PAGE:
• If you add cocoa powder (2 tbsps for the above proportions) mix it with a few tablespoons of the blanching water and stir into the hot cooking sauce before it drapes the meat on the platter. Raisins and/or pine nuts can be added in a quantity that suits your taste for them at the same time as the boiled celery sticks.

Food to make one happy: brownies with Baci

Forgive me for patting myself on the back, but my heartfelt pasta work did get a mention in 7x7 magazine a while back, at the reliable hands of TableHopper Marcia Gagliardi. If you don't know her work, do visit her site, it's strong, happy and robust, all adjectives that coincidentally define the meaning of her Italian last name. Anyway, all pasta aside, we are here today to address my other favorite food topic: chocolate. Do you remember me speaking of a budding synergy with Perugina Chocolates and my visit to their Casa del Cioccolato in Perugia this past summer? Those buds are flowering now, as we get closer to the winter holidays, also known as the time of the year where chocolate becomes a staple in my diet.

These past few months I have re-discovered Perugina Baci, as the bliss inducing candy in a bowl prominently in the middle of my new designer table, as the peace offering I hand my husband after we've uselessly gotten on each other about something neither of us remembers, as the memory of my mother when my own child hands me the bottom half after eating the whole hazelnut off the top. But, most of all, I have come to love Baci as the shining jar in my pantry filled with an ingredient to lift the limits of my baking repertoire to new heights.

I will be incorporating Baci based desserts in my classes and also teach those who want to learn how to produce a home made version of this candy. I will list those classes in my calendar, including the one I am planning for Valentine's Day at the Italian Cultural Institute in San Francisco. Until then, let me share this OMG version of brownies featuring Baci, which I reworked from a brownie recipe Jodi Liano of SF Cooking School was generous enough to share with me.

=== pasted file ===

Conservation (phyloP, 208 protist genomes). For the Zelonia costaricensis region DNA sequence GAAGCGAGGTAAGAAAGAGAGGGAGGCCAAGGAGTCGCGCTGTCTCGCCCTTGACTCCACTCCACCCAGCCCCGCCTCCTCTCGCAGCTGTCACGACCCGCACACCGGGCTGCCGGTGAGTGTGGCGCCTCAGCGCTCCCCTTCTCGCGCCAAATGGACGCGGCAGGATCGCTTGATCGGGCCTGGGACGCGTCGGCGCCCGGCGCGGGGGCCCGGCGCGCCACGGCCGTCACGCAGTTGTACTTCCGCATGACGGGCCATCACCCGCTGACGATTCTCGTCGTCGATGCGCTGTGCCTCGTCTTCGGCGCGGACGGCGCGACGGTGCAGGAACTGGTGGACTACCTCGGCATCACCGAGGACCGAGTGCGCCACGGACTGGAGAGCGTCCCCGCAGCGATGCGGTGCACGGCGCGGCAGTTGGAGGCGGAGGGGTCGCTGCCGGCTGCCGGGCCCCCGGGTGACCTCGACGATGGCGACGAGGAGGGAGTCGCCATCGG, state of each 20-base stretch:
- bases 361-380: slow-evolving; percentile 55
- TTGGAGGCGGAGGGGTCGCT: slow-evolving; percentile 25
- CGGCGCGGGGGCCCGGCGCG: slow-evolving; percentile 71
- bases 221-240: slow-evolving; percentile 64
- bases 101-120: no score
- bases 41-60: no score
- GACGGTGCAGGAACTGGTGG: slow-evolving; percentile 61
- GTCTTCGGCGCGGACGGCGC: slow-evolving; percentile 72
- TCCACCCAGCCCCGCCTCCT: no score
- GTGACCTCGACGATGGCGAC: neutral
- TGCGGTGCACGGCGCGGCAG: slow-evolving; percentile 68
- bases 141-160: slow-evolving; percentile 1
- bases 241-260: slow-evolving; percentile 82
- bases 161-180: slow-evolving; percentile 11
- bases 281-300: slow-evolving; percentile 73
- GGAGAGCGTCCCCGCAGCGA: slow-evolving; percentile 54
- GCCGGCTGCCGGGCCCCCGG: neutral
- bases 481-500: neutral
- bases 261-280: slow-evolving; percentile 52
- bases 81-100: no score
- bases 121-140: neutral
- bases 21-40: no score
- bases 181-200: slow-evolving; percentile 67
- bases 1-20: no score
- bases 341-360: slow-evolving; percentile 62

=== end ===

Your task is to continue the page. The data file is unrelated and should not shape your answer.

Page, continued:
Just an alert: if calorie counting is your thing, this is NOT the recipe for you, but if you are into blissful eating with moderation, then this easy to make treats will dance on your taste buds.

Brownies al Bacio Baci browniesBrownies al Bacio I

for a 7x7” square mold: 15 Baci 3/4 cup flour 1 cup cocoa powder pinch of salt 3 sticks butter 3 eggs 3/4 cup sugar 1/2 teaspoon vanilla extract powdered sugar

Unwrap the Baci and finely chop them in a food processor-making sure to read every single love note!

Sift the flour and cocoa together and add the salt.

Cut the butter in tablespoon size pieces and divide it in 2 ceramic bowls. Melt half the butter in the microwave and pour it over the other half. Stir to melt everything. Aim for a creamy looking butter, with a few white specks and at room temperature.

Combine the eggs and sugar and fluff on high in the mixer with a paddle attachment until they are pale yellow and have thickened considerably. Stir in the vanilla.

Change the speed to low and alternately add a bit of melted butter and some flour and cocoa mixture until it is all worked in. It should take about 3 to 4 goes. Mix in the chopped Baci.

Preheat the oven at 350˚F. Line the mold with parchment paper, leaving a bit overhanging so that you can easily extract the brownies.

Bake for 30 minutes and let slightly cool in the pan. Pull out by the edges of the parchment paper and finish cooling on a rack.

When ready to serve, cut in squares and dust with powdered sugar.

NOTES:

  • The brownies will feel barely settled at 30 minutes, but they will be ready, do not be fooled in cooking them longer or they will become too dry.